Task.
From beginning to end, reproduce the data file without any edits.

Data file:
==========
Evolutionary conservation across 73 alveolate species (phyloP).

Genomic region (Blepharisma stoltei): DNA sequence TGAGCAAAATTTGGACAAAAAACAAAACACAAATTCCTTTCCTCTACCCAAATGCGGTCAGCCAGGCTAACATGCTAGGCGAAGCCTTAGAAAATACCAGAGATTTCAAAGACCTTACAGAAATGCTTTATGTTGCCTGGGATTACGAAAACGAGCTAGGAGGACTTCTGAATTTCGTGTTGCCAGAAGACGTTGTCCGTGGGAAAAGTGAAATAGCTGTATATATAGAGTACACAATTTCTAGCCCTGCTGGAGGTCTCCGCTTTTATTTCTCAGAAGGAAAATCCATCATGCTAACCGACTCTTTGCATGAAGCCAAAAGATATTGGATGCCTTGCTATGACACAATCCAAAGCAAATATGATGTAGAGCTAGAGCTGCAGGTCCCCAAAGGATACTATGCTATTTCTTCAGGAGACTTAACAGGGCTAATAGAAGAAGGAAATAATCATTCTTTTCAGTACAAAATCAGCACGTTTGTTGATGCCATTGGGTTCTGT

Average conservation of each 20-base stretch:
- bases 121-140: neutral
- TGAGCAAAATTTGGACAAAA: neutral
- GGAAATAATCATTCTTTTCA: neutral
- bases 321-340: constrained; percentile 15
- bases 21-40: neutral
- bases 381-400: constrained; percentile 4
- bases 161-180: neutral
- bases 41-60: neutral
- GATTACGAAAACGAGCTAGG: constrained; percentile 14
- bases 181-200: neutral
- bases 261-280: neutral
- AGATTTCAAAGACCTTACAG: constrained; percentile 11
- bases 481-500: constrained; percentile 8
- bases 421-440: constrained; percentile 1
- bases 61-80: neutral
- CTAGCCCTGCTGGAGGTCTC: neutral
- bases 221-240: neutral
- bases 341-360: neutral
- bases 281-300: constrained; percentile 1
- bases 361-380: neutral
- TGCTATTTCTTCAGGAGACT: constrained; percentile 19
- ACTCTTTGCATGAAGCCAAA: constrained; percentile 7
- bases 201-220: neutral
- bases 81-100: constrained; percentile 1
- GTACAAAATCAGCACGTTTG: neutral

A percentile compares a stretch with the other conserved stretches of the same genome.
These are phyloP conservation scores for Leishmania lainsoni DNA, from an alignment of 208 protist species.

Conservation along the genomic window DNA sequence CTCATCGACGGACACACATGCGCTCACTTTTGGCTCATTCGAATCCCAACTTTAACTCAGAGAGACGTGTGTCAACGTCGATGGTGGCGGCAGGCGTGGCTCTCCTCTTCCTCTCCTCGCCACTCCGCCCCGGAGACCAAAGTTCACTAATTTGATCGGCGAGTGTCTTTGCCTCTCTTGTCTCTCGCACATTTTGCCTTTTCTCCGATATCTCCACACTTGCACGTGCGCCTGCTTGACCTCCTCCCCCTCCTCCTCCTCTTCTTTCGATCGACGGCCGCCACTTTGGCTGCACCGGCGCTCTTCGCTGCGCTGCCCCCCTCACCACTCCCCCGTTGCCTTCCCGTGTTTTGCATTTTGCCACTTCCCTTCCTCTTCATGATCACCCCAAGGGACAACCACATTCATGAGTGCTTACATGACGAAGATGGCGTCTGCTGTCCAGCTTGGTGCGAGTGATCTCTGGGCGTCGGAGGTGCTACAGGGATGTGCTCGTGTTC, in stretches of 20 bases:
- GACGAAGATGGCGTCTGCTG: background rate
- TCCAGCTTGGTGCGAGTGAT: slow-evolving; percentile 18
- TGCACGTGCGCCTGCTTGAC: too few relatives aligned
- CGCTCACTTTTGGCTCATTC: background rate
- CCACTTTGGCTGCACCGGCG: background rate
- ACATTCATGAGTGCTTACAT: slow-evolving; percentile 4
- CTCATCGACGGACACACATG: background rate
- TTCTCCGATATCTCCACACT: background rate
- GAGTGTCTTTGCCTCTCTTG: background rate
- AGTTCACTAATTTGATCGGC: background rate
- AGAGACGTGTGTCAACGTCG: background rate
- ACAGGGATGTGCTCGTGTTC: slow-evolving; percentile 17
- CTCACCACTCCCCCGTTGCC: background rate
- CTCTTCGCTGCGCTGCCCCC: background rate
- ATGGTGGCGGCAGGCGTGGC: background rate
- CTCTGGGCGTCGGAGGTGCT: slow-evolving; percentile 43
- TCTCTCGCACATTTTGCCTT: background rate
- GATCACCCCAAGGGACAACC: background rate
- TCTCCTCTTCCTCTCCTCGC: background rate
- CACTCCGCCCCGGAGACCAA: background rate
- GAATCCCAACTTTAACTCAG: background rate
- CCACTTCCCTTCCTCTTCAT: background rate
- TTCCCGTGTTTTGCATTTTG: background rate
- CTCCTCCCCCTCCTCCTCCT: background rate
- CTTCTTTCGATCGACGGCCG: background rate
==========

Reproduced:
Evolutionary conservation across 73 alveolate species (phyloP).

Genomic region (Blepharisma stoltei): DNA sequence TGAGCAAAATTTGGACAAAAAACAAAACACAAATTCCTTTCCTCTACCCAAATGCGGTCAGCCAGGCTAACATGCTAGGCGAAGCCTTAGAAAATACCAGAGATTTCAAAGACCTTACAGAAATGCTTTATGTTGCCTGGGATTACGAAAACGAGCTAGGAGGACTTCTGAATTTCGTGTTGCCAGAAGACGTTGTCCGTGGGAAAAGTGAAATAGCTGTATATATAGAGTACACAATTTCTAGCCCTGCTGGAGGTCTCCGCTTTTATTTCTCAGAAGGAAAATCCATCATGCTAACCGACTCTTTGCATGAAGCCAAAAGATATTGGATGCCTTGCTATGACACAATCCAAAGCAAATATGATGTAGAGCTAGAGCTGCAGGTCCCCAAAGGATACTATGCTATTTCTTCAGGAGACTTAACAGGGCTAATAGAAGAAGGAAATAATCATTCTTTTCAGTACAAAATCAGCACGTTTGTTGATGCCATTGGGTTCTGT

Average conservation of each 20-base stretch:
- bases 121-140: neutral
- TGAGCAAAATTTGGACAAAA: neutral
- GGAAATAATCATTCTTTTCA: neutral
- bases 321-340: constrained; percentile 15
- bases 21-40: neutral
- bases 381-400: constrained; percentile 4
- bases 161-180: neutral
- bases 41-60: neutral
- GATTACGAAAACGAGCTAGG: constrained; percentile 14
- bases 181-200: neutral
- bases 261-280: neutral
- AGATTTCAAAGACCTTACAG: constrained; percentile 11
- bases 481-500: constrained; percentile 8
- bases 421-440: constrained; percentile 1
- bases 61-80: neutral
- CTAGCCCTGCTGGAGGTCTC: neutral
- bases 221-240: neutral
- bases 341-360: neutral
- bases 281-300: constrained; percentile 1
- bases 361-380: neutral
- TGCTATTTCTTCAGGAGACT: constrained; percentile 19
- ACTCTTTGCATGAAGCCAAA: constrained; percentile 7
- bases 201-220: neutral
- bases 81-100: constrained; percentile 1
- GTACAAAATCAGCACGTTTG: neutral

A percentile compares a stretch with the other conserved stretches of the same genome.
These are phyloP conservation scores for Leishmania lainsoni DNA, from an alignment of 208 protist species.

Conservation along the genomic window DNA sequence CTCATCGACGGACACACATGCGCTCACTTTTGGCTCATTCGAATCCCAACTTTAACTCAGAGAGACGTGTGTCAACGTCGATGGTGGCGGCAGGCGTGGCTCTCCTCTTCCTCTCCTCGCCACTCCGCCCCGGAGACCAAAGTTCACTAATTTGATCGGCGAGTGTCTTTGCCTCTCTTGTCTCTCGCACATTTTGCCTTTTCTCCGATATCTCCACACTTGCACGTGCGCCTGCTTGACCTCCTCCCCCTCCTCCTCCTCTTCTTTCGATCGACGGCCGCCACTTTGGCTGCACCGGCGCTCTTCGCTGCGCTGCCCCCCTCACCACTCCCCCGTTGCCTTCCCGTGTTTTGCATTTTGCCACTTCCCTTCCTCTTCATGATCACCCCAAGGGACAACCACATTCATGAGTGCTTACATGACGAAGATGGCGTCTGCTGTCCAGCTTGGTGCGAGTGATCTCTGGGCGTCGGAGGTGCTACAGGGATGTGCTCGTGTTC, in stretches of 20 bases:
- GACGAAGATGGCGTCTGCTG: background rate
- TCCAGCTTGGTGCGAGTGAT: slow-evolving; percentile 18
- TGCACGTGCGCCTGCTTGAC: too few relatives aligned
- CGCTCACTTTTGGCTCATTC: background rate
- CCACTTTGGCTGCACCGGCG: background rate
- ACATTCATGAGTGCTTACAT: slow-evolving; percentile 4
- CTCATCGACGGACACACATG: background rate
- TTCTCCGATATCTCCACACT: background rate
- GAGTGTCTTTGCCTCTCTTG: background rate
- AGTTCACTAATTTGATCGGC: background rate
- AGAGACGTGTGTCAACGTCG: background rate
- ACAGGGATGTGCTCGTGTTC: slow-evolving; percentile 17
- CTCACCACTCCCCCGTTGCC: background rate
- CTCTTCGCTGCGCTGCCCCC: background rate
- ATGGTGGCGGCAGGCGTGGC: background rate
- CTCTGGGCGTCGGAGGTGCT: slow-evolving; percentile 43
- TCTCTCGCACATTTTGCCTT: background rate
- GATCACCCCAAGGGACAACC: background rate
- TCTCCTCTTCCTCTCCTCGC: background rate
- CACTCCGCCCCGGAGACCAA: background rate
- GAATCCCAACTTTAACTCAG: background rate
- CCACTTCCCTTCCTCTTCAT: background rate
- TTCCCGTGTTTTGCATTTTG: background rate
- CTCCTCCCCCTCCTCCTCCT: background rate
- CTTCTTTCGATCGACGGCCG: background rate